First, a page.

Should anyone go to prison based on secret SOFTWARE?

 

Yes, as dumb as it is, that is a question that NEEDED asking.

Should anyone go to prison based on secret SOFTWARE? /img/cybergenetics.jpg

The Electronic Frontier Foundation, recently celebrated an appellate ruling in the USA, because: “No one should be imprisoned or executed based on secret evidence that cannot be fairly evaluated for its reliability, and the ruling in this case will help prevent that injustice”.

The ruling EFF is talking about is one in which a man accused of murder was granted access to the source code of DNA testing kit, used gather evidence against him.

The software helped analyze a genetic sample from a weapon that was used to tie the defendant to the crime. The defense asked to check the source code of that software, to be sure that it was free of errors. They pointed out that other sofware of the same type had been found, only through access to its source code, to include “a secret function [that tended] to overestimate the likelihood of guilt.”

The maker of the software refused, declaring that the program’s source code is a trade secret and that, being 170,000 lines long, it would take eight and a half years to review at a rate of ten lines an hour.

Initially, the software maker had offered access under such strict conditions that the defense objected, arguing that they would “hinder their evaluation and deter any expert witness from participating”.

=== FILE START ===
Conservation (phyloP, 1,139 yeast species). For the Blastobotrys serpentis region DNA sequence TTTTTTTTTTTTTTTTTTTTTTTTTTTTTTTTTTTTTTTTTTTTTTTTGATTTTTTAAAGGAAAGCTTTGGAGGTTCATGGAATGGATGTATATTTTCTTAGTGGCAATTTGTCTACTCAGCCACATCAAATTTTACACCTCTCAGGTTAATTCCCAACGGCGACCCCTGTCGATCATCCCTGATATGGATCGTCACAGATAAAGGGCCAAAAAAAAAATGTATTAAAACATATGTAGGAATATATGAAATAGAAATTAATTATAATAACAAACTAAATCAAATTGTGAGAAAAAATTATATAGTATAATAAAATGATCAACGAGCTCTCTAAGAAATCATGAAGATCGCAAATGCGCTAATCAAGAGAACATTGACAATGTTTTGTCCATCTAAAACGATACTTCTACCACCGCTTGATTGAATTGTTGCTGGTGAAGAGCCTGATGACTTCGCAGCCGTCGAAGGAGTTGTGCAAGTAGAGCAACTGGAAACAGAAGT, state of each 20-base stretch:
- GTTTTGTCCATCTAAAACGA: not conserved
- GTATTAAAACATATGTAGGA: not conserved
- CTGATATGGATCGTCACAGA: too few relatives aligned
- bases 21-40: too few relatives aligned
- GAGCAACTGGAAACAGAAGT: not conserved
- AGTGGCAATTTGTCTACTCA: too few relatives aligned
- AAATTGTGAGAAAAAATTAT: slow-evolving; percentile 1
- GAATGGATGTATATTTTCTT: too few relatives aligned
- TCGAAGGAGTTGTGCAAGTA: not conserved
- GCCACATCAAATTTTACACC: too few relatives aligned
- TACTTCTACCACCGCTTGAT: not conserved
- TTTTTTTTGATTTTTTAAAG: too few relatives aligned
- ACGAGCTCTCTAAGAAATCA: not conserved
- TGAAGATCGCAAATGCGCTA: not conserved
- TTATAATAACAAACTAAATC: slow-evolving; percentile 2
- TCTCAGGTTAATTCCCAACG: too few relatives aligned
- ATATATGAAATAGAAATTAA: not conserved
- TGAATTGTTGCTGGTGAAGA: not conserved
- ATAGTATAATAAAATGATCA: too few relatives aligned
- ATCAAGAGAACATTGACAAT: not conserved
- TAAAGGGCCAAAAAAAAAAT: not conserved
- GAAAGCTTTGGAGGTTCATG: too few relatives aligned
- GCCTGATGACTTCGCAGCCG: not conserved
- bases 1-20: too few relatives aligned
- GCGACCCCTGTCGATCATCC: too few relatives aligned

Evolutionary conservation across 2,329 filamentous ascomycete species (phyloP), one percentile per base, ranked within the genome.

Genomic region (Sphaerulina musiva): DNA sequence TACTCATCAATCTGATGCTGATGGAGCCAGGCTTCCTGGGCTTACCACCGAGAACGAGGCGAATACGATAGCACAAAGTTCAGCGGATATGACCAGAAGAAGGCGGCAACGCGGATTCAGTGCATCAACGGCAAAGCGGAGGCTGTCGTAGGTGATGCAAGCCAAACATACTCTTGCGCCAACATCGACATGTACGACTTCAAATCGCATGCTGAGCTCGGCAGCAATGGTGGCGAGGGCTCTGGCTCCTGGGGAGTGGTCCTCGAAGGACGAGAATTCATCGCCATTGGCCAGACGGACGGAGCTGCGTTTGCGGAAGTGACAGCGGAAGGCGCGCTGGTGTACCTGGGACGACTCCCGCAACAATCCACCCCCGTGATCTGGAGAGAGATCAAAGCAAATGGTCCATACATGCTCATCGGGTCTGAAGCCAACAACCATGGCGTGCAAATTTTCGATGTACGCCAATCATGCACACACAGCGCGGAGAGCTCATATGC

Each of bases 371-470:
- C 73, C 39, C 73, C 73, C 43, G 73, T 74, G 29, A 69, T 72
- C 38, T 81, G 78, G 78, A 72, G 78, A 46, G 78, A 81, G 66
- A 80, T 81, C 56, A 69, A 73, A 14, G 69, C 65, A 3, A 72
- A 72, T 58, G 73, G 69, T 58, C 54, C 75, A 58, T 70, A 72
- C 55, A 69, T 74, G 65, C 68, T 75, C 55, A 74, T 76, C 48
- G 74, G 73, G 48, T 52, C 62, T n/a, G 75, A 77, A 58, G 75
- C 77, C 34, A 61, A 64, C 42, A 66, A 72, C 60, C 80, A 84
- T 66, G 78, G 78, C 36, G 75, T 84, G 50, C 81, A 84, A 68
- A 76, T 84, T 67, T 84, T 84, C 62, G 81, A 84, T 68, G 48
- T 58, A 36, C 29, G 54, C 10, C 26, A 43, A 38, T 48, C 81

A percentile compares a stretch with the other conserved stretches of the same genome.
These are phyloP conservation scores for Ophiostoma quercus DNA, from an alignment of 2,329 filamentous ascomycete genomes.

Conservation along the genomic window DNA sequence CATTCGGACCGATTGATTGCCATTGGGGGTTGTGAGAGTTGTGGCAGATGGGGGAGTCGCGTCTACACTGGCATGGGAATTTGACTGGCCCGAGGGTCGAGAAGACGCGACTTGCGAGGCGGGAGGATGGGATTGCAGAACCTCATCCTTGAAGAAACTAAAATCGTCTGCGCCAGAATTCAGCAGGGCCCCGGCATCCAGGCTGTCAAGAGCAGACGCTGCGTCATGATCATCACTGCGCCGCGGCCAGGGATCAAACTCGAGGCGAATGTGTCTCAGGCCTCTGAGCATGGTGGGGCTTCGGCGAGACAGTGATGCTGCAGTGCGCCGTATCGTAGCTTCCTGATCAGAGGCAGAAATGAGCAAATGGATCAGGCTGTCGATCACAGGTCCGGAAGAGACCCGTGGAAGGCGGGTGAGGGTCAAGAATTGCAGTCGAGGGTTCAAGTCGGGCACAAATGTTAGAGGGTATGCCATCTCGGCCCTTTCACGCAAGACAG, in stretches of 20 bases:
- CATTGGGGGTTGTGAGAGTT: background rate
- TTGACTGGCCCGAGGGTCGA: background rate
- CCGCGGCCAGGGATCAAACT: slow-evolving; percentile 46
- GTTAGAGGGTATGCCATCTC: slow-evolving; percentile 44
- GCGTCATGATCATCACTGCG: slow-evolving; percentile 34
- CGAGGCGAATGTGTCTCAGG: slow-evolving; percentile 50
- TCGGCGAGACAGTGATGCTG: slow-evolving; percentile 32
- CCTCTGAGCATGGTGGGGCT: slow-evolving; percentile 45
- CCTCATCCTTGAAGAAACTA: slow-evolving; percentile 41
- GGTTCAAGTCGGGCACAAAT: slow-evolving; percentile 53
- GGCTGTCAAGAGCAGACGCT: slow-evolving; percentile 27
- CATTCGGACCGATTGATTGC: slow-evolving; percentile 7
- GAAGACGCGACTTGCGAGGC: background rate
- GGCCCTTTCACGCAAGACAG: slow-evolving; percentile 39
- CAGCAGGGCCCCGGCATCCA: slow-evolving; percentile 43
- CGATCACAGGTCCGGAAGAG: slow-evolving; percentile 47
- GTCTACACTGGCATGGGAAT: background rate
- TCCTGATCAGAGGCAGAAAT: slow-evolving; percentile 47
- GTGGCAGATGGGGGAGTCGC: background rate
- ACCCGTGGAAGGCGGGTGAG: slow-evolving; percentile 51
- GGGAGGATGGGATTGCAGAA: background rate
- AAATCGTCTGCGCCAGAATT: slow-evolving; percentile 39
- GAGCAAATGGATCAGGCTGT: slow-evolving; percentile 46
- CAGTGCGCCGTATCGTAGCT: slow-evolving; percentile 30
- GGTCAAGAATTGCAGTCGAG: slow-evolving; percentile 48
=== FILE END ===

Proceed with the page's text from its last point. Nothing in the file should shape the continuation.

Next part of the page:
Eventually, the appellate court sided with the defense, compelling the software maker to make their source code available to the defense team because:

“Without scrutinizing its software’s source code… no finding that it properly implements the underlying science could realistically be made”.

Good. The only real news here, is that it took an appeal court to announce what should be basic common sense.

Update, 2021/03/09: Another judge has said the same things!

Wait, it’s even funnier. In the wrong way, that is

(added on 2021/02/28)

Hilariously, the CEO of Cybergenetics has said that source code is just not necessary to test the accuracy of any his software - nor anyone else’s, because… “You don’t learn how a car works by reading its blueprints; you take it for a test run”.

Yeah, right. Tell that to those who uncovered the Volkswagen emission scandal: that fraud was indeed discovered without looking at the source code, by what you may call a “test run”. Problem is, that “test run” had to keep busy (as in “wasting tons of taxpayer money”) several large organizations, in several countries, for almost two years, before reaching a conclusion.

Whereas, with access to the source code, any ICT undergraduate may have discovered the problem in a few evenings on her spare time, while watching TV.

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